Introduction to Reveals
The Reveal is a timber surround fitted to the fin of the window or door and used for installing the product into timber framing. The reveal becomes the frame of your window or door covering the stud. The architrave attaches to the reveal to cover the gap between the reveal and the plasterboard (or internal lining).
A variety of reveal sizes are available depending on your construction. The size of the reveal is the combined width of the timber stud, the internal lining and cavity (for brick veneer).
The standard reveal material is primed pine. It is a finger joint pine that has been finished with a white primer.
How to Determine the Reveal Size
Reveals for External Cladded Applications
This is relevant for timber cladding, blue board cladding or any other type of cladding up to 25mm thick.
Reveal Size = Internal lining (say 10mm) + Stud Size (say 75mm) = 85mm (use closest standard size 86mm)
If bracing ply is used, you need to add the thickness of the bracing ply to your reveal size also.
Diagram 1: Window with reveal for External Cladded Applications
Standard Reveal Sizes for External Cladding
|Stud Size (mm)
|Reveal Size* (mm)
* Based on 10mm internal lining.
Reveals for Brick Veneer
Reveal Size = Internal lining (say 10mm) + Cavity (say 35mm) + Stud Size (say 75mm) = 120mm (use closest standard size 116mm)
Diagram 2: Window with reveal for Brick Veneer Application
Standard Reveal Sizes for Brick Veneer
|Stud Size (mm)
|Reveal Size^ (mm)
Note: 138mm is the largest standard reveal size available.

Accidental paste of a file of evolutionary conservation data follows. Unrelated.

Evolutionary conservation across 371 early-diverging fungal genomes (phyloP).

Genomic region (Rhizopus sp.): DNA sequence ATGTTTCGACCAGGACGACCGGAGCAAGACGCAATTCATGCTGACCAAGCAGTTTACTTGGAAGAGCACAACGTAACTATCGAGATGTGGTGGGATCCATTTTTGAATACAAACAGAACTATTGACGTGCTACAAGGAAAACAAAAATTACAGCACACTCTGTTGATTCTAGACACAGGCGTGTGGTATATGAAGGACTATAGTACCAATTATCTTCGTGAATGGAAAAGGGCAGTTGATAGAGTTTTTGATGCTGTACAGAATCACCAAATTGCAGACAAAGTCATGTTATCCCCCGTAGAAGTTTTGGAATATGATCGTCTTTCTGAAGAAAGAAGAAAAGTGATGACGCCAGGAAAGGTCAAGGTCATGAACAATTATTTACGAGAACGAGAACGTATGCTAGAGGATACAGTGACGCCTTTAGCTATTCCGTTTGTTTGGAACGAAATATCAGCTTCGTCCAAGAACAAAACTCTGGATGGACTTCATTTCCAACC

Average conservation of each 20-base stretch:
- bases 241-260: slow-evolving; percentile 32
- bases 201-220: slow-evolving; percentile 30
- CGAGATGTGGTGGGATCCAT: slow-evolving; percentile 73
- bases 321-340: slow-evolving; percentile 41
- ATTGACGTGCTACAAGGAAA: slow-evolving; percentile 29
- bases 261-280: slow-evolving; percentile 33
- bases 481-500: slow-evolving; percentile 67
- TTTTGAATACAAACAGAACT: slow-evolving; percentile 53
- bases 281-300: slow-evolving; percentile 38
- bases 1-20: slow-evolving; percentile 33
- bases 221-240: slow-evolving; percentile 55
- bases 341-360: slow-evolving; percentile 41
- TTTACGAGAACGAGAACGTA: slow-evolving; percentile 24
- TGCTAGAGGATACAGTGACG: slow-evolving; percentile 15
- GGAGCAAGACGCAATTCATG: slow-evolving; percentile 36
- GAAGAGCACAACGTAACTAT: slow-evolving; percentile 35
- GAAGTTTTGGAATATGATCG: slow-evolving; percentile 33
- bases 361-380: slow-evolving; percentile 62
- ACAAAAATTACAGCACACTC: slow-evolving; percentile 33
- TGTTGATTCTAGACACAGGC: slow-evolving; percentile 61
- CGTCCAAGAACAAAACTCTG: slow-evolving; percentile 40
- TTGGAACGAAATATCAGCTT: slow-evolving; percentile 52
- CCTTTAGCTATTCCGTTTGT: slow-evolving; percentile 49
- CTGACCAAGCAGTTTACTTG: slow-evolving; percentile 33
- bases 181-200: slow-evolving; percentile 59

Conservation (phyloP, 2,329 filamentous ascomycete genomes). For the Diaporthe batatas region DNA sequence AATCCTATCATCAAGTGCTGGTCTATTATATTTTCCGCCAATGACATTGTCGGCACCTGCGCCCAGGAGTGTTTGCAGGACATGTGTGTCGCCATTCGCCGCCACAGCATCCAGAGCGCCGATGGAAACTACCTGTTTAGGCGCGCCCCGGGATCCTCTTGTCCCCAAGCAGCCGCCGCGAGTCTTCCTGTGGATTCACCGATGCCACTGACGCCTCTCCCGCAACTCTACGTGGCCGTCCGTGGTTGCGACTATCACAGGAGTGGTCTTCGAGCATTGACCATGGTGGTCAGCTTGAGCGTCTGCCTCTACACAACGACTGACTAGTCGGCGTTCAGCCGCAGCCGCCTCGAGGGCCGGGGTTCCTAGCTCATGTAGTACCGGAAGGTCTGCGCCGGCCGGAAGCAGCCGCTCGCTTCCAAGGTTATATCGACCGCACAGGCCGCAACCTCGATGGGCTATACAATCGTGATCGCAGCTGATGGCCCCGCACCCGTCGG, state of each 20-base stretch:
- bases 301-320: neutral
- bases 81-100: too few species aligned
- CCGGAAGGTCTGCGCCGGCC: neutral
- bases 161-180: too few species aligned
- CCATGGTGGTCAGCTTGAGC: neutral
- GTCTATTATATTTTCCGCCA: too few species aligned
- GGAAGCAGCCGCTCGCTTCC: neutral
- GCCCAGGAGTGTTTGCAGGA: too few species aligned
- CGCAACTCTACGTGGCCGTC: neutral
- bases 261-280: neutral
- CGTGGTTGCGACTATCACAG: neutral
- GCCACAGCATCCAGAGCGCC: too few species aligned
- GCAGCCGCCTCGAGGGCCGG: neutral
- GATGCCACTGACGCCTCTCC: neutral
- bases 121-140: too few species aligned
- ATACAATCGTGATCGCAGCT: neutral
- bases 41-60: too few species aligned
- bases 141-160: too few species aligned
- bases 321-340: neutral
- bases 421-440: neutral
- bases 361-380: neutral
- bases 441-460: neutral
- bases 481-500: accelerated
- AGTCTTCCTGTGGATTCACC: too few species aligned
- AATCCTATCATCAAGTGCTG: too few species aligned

^ Based on standard brick veneer construction with 10mm internal lining.
Flashing & Installation
The flashing, also known as dampcourse, is attached in between the fin and the reveal. When the window is correctly installed, the flashing is designed to stop water from entering the building around the perimeter of the window openings. The jamb flashing is 150mm wide and the sill flashing is 300mm.
The photos below show a cross section of standard construction for brick veneer and cladding. The flashing goes on the external of the sarking. The sill flashing comes out between the brick work or weatherboards and is trimmed off. Any water that may penetrate around the perimeter of the window or door is directed down to the sill flashing and comes out the weep holes or between the boards.
Window in Brick – Display by Dowell
Window in Cladding – Display by Dowell
For more information on typical installation methods for windows and doors, you can refer to the Australian Window Association’s (AWA) document An Industry Guide to the Correct Installation of Windows and Doors.
What the window will look like with reveals
The reveals are on the inside of the window. The flashing is between the fin and the reveal (as pictured). When you collect or have your window delivered the flashing will be tacked neatly to avoid it being damaged. The second picture shows a close up of the outside of the window jamb and sill showing the fin of the window and staples attaching the flashing and reveal to the window.
Fin & Flashing – outside view
What is the alternative to using Timber Reveals?
You may not need reveals on your windows and doors. If you have a finished opening (often when removing an old window the finished opening will still be in place), you can slot the window into the opening and screw it into place through the jambs and head. You can then simply silicon around the outside of the product to seal it well and use some angle to cover any gaps.
Windows and doors come with an aluminium fin attached. For the type of installation described above, the product can be ordered Defin (fin removed) or you can remove the fin yourself on site.
Our stock windows and doors have the fins on. You could add your own reveals and flashing or remove the fins.
Corner of Defin Window